‘Father of Pac-Man‘ and Namco founder Masaya Nakamura dies at 91

Masaya Nakamura, the man who founded video game publisher Namco and was in charge of the company during the video game boom of the 1980’s, has died at 91.

Mr. Nakamura founded the company Nakamuru Manufacturing in 1955, later changing the name to Nakamura Amusement Machine Manufacturing Company, or Namco for short. Namco began life building simple rides and parlour games, but changed direction in the 1970’s when a particularly¬†bold business decision by Nakamura saw the company acquire Atari’s Japanese subsidiary. Suddenly Namco had a serious grasp on the then nascent coin-op and arcade video game market and they didn’t waste it.

Galaxian launched in 1979, but it wasn’t until 1980 when Namco found themselves with¬†what would become the first of many monster hits on their hands.¬†Pac-Man, the game about a yellow head devouring ghosts in a maze, was a runaway success and became a true cornerstone of video game popular culture around the world. Pac-Man’s grinning yellow visage is to this day considered the face of gaming in the 80’s.

Under Nakamura’s guidance, Namco quickly followed¬†Pac-Man with an equally successful sequel,¬†Ms. Pac-Man,¬†in 1981.¬†Galaga¬†released in the same year and remains one of the accomplished and beloved arcade shooters ever made. Namco then continued their winning streak with¬†Pole Position and¬†Dig Dug.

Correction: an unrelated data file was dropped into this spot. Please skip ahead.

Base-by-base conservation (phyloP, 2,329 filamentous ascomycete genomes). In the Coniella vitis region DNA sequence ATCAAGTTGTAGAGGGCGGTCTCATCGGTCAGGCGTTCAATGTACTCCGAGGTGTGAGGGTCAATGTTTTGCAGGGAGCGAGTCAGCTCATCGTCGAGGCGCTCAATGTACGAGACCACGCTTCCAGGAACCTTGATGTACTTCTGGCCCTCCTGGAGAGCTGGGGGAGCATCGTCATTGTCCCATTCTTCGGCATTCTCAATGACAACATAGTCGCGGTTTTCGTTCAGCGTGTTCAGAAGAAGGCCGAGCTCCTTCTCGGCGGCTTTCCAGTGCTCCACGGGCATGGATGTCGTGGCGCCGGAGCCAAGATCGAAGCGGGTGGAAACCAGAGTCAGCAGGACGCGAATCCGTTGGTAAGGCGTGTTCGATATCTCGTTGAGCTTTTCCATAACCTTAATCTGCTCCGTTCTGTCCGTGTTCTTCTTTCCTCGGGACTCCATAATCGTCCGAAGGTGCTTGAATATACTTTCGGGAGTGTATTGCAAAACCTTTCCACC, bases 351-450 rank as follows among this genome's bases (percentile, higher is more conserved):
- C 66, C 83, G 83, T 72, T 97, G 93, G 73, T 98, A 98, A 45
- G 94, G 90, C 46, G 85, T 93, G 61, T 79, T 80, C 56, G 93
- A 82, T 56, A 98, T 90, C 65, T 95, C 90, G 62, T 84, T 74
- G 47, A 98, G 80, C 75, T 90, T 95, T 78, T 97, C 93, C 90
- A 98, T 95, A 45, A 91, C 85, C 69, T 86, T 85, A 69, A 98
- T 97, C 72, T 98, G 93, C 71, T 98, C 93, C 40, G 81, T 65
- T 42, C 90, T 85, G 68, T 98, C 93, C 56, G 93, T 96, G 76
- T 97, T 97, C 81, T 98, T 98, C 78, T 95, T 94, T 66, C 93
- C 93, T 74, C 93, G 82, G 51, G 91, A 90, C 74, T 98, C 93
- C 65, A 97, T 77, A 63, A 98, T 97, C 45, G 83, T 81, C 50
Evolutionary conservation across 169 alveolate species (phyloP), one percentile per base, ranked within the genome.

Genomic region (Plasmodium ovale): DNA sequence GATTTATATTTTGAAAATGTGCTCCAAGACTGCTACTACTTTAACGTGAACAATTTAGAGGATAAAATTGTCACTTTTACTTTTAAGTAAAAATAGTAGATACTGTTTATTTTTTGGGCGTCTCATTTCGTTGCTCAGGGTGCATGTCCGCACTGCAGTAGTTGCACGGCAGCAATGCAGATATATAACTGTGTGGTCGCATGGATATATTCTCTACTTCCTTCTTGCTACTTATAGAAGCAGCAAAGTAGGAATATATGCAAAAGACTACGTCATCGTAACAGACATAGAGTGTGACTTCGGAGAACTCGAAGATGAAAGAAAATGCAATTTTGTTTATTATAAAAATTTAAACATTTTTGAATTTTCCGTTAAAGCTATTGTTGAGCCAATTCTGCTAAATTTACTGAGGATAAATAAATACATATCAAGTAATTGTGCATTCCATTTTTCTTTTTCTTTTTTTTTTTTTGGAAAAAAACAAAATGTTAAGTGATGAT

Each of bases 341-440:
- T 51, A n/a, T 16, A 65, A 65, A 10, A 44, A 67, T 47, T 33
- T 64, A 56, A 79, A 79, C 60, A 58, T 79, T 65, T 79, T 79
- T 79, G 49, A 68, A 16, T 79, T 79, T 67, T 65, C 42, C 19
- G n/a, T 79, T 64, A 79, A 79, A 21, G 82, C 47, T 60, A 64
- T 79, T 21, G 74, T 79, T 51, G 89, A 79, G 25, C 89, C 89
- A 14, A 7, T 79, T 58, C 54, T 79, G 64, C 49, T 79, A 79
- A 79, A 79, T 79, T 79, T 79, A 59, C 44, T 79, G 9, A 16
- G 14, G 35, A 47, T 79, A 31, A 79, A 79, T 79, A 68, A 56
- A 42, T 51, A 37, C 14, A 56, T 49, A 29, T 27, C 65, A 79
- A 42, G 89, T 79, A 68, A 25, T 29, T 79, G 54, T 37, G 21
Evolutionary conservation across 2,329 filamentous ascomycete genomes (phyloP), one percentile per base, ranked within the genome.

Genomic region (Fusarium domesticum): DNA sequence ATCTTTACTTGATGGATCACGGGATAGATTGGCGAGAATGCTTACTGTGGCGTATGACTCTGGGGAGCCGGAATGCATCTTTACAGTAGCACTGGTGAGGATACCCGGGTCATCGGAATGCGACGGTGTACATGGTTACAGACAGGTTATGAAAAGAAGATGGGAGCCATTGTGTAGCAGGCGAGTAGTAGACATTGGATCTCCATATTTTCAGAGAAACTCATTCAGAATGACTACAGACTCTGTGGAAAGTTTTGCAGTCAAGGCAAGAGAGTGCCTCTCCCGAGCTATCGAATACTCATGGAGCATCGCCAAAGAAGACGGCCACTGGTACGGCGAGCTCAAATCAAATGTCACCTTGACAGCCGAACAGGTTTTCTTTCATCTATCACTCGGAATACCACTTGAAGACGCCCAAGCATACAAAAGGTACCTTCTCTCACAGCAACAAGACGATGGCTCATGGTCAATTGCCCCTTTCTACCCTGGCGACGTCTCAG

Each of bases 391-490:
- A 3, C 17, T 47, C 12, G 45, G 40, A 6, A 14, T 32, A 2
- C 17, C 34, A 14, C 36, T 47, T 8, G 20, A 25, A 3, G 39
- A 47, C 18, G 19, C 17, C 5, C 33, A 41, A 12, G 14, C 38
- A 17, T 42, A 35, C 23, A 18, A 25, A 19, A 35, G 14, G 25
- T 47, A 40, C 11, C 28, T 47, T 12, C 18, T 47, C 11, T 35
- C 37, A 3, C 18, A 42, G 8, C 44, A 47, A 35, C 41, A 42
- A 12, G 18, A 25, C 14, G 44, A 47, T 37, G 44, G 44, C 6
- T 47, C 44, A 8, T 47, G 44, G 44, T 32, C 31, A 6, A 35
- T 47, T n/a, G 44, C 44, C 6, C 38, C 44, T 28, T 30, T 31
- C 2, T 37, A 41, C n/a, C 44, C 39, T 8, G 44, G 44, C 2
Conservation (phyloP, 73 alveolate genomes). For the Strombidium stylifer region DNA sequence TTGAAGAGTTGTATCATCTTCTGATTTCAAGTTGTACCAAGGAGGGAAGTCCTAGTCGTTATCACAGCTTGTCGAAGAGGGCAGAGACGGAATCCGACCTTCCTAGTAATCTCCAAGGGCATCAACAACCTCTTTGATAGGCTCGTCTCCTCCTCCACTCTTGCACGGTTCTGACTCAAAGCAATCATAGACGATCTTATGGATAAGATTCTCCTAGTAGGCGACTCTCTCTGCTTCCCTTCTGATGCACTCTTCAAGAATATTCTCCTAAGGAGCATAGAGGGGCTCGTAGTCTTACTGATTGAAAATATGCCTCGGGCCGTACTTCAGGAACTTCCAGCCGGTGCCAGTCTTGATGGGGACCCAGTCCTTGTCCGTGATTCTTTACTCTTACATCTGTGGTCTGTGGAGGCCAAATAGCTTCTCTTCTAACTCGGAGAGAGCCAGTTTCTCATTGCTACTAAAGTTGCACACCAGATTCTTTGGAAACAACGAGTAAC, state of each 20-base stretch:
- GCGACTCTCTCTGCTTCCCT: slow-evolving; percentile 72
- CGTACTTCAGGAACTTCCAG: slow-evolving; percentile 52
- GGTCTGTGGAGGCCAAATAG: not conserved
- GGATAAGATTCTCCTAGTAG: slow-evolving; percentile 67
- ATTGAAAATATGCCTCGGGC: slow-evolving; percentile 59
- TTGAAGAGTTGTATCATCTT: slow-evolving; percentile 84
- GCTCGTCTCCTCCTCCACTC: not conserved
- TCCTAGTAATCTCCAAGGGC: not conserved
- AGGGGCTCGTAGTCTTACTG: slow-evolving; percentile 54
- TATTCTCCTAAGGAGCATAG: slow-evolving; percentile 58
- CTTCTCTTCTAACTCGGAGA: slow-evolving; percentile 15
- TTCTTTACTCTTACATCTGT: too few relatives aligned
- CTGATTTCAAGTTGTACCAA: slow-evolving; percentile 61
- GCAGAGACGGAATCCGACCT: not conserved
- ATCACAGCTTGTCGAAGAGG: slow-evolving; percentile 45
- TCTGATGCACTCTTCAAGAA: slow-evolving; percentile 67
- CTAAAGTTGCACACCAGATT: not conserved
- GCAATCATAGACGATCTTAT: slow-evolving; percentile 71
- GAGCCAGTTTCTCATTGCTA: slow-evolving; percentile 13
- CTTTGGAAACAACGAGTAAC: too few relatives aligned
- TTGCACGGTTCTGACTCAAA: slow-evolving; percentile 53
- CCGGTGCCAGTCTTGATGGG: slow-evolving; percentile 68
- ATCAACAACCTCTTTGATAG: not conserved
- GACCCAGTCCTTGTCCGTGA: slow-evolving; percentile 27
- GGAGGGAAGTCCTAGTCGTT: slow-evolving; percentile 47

Continuing its history of aggressive moves that involved Atari, the company then opened a licensing division in North America located directly across the street from Atari’s headquarters and promptly sold them the home console rights to all of their biggest hits. This move ultimately bit Namco as the garbage port of¬†Pac-Man for the Atari 2600 is still considered one of the major reasons for the video game boom of the early 80’s becoming the video game bust of the mid-80’s.

Pac-Man was originally designed by Toru Iwatani. Mr. Nakamura was given an emeritus position within Bandai Namco following the merger of the two companies in 2005. According to a statement issued by the company overnight, Mr. Nakamura passed away on January 22.

Bandai Namco has stated that, in honouring the wishes of his family, they will not comment publicly on the cause of Mr. Nakamura’s death.


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David Smith

David Smith is the games and technology editor at The AU Review. He has previously written for PC World Australia. You can find him on Twitter at @RhunWords.

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